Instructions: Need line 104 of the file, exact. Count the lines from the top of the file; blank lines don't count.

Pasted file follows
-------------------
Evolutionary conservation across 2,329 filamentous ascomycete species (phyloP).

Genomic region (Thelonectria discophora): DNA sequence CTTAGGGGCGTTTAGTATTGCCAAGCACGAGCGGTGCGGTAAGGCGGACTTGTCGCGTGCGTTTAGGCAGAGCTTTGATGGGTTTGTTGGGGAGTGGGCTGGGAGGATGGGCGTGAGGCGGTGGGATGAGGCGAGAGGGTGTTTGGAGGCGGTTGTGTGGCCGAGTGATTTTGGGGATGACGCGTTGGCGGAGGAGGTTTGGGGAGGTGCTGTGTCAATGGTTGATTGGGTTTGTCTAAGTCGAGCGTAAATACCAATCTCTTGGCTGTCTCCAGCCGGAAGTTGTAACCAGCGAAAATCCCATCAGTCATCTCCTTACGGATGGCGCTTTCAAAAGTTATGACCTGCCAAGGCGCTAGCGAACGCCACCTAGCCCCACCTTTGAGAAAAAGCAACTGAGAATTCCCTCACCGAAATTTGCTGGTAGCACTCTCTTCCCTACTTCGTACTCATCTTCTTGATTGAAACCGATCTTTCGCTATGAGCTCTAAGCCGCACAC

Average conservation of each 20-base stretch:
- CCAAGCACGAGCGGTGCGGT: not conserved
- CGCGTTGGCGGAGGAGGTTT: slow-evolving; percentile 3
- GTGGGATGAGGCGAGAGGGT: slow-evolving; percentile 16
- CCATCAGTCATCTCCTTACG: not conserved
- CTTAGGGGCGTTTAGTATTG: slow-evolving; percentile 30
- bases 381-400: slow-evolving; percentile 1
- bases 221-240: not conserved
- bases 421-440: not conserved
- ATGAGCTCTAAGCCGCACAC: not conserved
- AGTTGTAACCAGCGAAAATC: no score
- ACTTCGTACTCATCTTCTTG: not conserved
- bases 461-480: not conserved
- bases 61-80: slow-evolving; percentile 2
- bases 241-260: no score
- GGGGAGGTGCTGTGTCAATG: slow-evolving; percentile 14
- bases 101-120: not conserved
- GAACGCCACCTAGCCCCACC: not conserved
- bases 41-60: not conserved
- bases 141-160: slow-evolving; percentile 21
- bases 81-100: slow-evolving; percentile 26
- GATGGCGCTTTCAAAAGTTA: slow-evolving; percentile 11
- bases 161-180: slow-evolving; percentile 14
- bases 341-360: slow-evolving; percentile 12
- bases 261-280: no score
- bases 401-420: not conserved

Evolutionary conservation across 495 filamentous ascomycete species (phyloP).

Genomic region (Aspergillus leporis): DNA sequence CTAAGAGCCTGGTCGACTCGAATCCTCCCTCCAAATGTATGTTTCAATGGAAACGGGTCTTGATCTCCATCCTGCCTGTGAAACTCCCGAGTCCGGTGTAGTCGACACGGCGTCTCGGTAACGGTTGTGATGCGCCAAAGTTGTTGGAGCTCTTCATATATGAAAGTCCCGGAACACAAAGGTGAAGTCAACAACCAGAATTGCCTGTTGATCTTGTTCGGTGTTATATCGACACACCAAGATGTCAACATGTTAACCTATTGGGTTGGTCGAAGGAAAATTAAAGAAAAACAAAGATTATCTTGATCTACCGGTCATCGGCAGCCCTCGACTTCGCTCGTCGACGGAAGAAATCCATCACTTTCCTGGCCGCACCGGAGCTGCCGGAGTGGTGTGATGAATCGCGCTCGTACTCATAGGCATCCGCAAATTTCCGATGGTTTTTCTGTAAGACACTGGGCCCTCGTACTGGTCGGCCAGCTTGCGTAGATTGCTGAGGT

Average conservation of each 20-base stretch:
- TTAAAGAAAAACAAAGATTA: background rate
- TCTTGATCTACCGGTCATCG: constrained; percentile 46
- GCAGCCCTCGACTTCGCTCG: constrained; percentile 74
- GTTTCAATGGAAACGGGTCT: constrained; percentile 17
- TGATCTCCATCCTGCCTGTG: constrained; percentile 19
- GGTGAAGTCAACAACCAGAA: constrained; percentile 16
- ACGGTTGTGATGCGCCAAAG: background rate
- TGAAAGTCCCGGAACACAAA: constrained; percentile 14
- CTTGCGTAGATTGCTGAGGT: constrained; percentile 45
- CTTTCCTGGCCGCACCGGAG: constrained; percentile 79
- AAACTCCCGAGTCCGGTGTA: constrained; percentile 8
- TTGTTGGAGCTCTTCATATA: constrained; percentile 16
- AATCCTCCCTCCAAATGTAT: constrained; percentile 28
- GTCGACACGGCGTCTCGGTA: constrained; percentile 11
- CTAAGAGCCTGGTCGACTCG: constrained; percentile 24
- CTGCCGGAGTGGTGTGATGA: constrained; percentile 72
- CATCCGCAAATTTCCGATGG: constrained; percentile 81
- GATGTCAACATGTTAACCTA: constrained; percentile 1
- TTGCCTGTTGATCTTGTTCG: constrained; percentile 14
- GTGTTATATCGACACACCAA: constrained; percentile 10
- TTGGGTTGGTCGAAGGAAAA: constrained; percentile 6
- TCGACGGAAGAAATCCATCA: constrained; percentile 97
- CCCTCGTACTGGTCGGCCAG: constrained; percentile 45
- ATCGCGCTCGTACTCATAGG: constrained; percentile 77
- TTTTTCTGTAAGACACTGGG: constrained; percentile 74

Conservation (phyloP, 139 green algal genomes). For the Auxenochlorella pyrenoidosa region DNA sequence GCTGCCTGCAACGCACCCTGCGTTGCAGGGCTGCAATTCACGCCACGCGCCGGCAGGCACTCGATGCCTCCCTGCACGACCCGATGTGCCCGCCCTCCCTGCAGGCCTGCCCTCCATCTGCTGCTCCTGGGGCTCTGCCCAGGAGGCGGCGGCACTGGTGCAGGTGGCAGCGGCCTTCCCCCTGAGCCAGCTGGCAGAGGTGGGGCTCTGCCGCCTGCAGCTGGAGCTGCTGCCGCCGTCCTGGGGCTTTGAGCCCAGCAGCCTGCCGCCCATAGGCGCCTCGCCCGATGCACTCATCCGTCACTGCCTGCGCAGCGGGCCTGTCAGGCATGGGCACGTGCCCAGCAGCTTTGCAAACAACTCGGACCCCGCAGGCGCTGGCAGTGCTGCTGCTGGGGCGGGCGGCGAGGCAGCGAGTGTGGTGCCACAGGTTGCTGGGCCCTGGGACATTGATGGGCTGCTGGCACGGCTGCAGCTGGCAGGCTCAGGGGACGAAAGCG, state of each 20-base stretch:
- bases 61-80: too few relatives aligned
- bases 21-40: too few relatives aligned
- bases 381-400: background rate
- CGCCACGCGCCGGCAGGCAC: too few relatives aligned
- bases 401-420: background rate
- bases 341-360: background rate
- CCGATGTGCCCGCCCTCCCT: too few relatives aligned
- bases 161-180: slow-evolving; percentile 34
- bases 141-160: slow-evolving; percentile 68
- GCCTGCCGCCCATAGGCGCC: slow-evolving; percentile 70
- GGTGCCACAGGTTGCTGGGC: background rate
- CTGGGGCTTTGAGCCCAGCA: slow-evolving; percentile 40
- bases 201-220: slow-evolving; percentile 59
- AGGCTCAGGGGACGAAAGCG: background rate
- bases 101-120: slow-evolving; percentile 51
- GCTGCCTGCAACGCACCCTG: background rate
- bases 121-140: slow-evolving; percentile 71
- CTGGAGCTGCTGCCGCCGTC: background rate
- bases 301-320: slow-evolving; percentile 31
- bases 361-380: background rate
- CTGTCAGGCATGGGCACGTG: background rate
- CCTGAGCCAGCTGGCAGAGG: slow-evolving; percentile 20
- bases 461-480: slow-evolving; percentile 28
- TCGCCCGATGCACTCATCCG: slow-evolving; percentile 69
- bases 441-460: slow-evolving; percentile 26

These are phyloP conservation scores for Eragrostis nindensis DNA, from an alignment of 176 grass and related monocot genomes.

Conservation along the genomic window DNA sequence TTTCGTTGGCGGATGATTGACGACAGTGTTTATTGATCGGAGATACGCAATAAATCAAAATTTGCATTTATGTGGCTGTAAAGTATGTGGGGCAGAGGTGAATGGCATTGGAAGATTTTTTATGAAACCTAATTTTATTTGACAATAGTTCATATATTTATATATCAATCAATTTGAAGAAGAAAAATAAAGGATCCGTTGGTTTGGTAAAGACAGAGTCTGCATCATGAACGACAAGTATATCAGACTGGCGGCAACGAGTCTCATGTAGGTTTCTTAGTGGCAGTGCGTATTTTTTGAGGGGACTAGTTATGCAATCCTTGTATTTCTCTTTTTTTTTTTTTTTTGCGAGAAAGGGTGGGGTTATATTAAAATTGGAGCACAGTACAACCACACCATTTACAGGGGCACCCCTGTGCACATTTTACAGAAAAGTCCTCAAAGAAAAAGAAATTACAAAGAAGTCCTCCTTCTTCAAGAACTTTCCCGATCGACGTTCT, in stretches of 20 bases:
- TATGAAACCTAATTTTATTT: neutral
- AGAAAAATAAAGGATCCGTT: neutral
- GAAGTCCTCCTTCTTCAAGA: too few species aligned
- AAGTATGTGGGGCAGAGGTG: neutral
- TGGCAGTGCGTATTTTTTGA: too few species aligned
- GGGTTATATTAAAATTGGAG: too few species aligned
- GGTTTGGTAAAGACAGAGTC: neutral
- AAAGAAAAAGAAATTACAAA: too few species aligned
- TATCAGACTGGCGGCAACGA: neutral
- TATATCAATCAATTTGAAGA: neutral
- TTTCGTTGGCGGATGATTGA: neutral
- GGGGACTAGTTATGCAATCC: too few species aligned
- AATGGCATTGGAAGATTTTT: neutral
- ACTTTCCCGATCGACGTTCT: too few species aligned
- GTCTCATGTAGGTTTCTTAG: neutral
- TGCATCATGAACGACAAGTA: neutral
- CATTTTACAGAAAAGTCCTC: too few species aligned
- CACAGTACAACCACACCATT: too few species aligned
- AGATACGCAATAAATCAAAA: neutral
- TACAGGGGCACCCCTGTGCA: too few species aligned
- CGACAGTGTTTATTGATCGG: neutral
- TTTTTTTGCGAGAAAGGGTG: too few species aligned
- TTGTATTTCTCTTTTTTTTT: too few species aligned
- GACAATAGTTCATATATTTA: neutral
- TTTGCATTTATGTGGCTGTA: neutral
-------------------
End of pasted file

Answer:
- TACAGGGGCACCCCTGTGCA: too few species aligned